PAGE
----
The 'Hakka', or 'Guest People', are a specific ethnicity that migrated from northern to southern China over the past two thousand years, at least. Their origins are obscure. There are many theories and views on this matter. The Hakkas have their own language, dress, culture and martial arts. This is a brief introduction into what it means to be Hakka.
But what exactly does it mean to be 'Hakka'? There is a Hakka town in the New Territories; the inhabitants are very proud of their Hakka past. Yet they all speak Cantonese and none but the very old, can speak Hakka anymore.
They abandoned their ancestral worship over a hundred years ago and dismantled their family shrines. The Village shrine was converted into a Christian church. No one practices 'Ching Ming' (i.e. the cleaning of the ancestral graves in springtime), nor indeed 'Chung Yuen', ( i.e. feeding the ancestral spirits in autumn time). No one practices Hakka martial arts - an activity discouraged by Western missionaries as 'unChristian'. The inhabitants of this village feel secure however, in their Hakka-ness, despite no obvious outward sign that they are indeed Hakka at all. Clan importance and 'name lineage' has faded away. Why? Because many Christian Hakka clans that converted, were expelled from the Hakka name clan - making them self-sufficient and independent. So what makes these people, and others like them in the world, secure in their Hakka identity? It is the one thing that links ALL Hakka peoples together, namely a shared sense of history and at onetime culture, a culture that many still share today. The Hakka diaspora spreads the world, from India to the West Indies, the USA, Canada and even Africa.
All Hakka origination stories claim a northern Chinese heritage. And the stories say that following various events, (normally invasion), the Hakka peoples were forced (or choice) to migrate to central China and then finally to southern China, before leaving the mother land and travelling the world, via Vietnam, Indonesia (where, from the late 18th and most of the 19th century the only Hakka kingdom outside of china existed - the Lan Fang Republic), Africa, Europe and the Americas. Hakka history is written down in the 'Tsuphu' or 'Juk Bow', the terms translating as 'Clan Book'; each Hakka name has a book of its own, with an originating village somewhere in the mainland. These villages will have a stone tablet with the family name and clan poem engraved upon it. Anyone with a specific family name, is entitled to the heritage and history of that clan. The clans were originally much larger tribes, that through fragmentation due to migration and geographical separation, became the name clans other time. Many of these names trace their origins to the names of States, or ruling houses. Indeed, many Chinese names are considered Hakka, such as Chin, Li, Lim, Wong. Chu and Sung , etc, but there are many more. The Hakka language has undergone many changes of late. firstly, wherever Hakkas reside in China ( i.e. Sichuan, Guangxi, Guandong, Fujian or the north), the Hakka language (which is similar to Guanyu, or old Mandarin) has mixed with the local dialects, giving the Hakkas in that area a distinctive local accent and dialect. Hakkas in the West for instance, tend to be very proud of the area that their recent ancestors came from, be it the New Territories, Fujian or Sichuan!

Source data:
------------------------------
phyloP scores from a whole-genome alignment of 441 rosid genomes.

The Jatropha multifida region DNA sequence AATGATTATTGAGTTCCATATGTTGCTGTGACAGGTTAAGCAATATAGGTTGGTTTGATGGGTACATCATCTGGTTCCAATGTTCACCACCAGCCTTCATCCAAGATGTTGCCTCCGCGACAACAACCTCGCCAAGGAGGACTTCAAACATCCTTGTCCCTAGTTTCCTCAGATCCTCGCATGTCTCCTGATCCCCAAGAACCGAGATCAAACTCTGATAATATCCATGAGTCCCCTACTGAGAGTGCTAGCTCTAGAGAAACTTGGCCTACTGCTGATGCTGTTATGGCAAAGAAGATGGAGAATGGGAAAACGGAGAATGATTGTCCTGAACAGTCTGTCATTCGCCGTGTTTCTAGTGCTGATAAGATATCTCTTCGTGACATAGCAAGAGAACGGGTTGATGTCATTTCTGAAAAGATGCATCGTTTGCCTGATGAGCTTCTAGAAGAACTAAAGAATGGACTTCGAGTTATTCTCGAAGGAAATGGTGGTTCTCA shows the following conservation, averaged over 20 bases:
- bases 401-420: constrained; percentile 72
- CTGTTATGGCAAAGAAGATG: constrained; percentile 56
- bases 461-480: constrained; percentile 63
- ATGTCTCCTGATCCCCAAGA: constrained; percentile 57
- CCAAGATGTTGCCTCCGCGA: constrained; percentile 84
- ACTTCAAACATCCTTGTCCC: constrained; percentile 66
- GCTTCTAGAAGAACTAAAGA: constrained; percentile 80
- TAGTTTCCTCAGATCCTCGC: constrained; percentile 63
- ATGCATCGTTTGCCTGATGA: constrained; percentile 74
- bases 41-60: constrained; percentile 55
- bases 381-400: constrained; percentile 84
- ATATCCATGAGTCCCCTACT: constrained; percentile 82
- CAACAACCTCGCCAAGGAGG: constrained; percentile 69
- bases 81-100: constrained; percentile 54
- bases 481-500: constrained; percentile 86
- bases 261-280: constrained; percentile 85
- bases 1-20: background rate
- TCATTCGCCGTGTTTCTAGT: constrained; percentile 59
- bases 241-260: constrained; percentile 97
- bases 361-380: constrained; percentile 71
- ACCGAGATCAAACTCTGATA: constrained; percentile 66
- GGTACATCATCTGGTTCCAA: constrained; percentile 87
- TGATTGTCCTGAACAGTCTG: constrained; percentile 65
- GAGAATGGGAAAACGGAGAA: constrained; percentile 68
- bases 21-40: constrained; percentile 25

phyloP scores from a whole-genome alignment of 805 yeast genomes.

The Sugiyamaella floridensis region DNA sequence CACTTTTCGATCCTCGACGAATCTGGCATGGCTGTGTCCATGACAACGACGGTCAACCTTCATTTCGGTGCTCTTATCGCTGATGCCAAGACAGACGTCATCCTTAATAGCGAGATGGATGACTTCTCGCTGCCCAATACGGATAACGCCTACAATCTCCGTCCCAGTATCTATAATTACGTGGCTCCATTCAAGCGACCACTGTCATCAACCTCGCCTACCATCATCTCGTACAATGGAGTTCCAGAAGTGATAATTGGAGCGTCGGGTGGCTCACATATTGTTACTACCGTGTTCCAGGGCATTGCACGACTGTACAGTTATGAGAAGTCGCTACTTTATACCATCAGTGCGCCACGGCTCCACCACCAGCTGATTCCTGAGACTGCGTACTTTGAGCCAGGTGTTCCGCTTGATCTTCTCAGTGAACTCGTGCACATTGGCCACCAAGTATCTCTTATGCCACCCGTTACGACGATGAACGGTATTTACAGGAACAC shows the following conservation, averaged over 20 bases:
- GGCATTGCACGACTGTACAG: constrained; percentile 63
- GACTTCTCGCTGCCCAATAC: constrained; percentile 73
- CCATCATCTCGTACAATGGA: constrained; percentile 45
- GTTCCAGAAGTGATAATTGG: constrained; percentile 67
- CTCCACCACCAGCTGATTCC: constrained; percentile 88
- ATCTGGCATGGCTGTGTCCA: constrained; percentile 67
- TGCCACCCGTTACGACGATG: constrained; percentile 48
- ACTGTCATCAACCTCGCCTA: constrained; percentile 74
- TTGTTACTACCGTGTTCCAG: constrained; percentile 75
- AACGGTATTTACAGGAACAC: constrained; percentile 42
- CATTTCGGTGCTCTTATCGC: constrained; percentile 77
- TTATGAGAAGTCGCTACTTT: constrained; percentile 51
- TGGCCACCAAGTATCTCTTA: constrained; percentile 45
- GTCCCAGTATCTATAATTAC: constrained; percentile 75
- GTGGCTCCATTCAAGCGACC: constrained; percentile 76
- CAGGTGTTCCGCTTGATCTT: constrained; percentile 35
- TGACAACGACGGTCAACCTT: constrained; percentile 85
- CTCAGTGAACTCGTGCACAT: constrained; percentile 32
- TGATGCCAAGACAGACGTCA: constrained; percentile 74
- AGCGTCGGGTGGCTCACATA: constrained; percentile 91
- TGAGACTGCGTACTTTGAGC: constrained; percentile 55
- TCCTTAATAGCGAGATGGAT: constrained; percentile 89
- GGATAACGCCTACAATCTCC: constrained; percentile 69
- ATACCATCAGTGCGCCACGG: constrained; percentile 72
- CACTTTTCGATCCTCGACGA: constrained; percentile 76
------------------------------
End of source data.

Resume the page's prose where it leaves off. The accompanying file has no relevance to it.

Due to the hard life of the average Hakka of old, a culture emerged based upon 3 basic principles:
1) Confucian education
3) Martial arts
Generally speaking, Hakkas are tough, hard working and fight like tigers! However, due to the insistance tradition has placed upon correct behaviour, Hakka communities are vary well ordered. Hakka gungfu is collectively referred to as Hakka Kuen, or Hakka Fist. The term Hakka being Cantonese for 'Guest People' and kuen meaning fist. Hakka is what the Cantonese called the original tribal migrants from the north, and it seems to have stuck! Hakka gungfu styles include;
1) Phoenix Eye Fist
2) Praying Mantis
3) Iron Ox Praying Mantis
There are many variants. Hakka culture is rich in good food, such as 'pigs trotters and ginger in rice wine', and 'Cloud Chicken' to name but two favourites, and a multitude of soups that are as medicinal as they are tasty! Hakka people have much to be proud of.
The Original Buddhism by Adrian Chan-Wyles PhD
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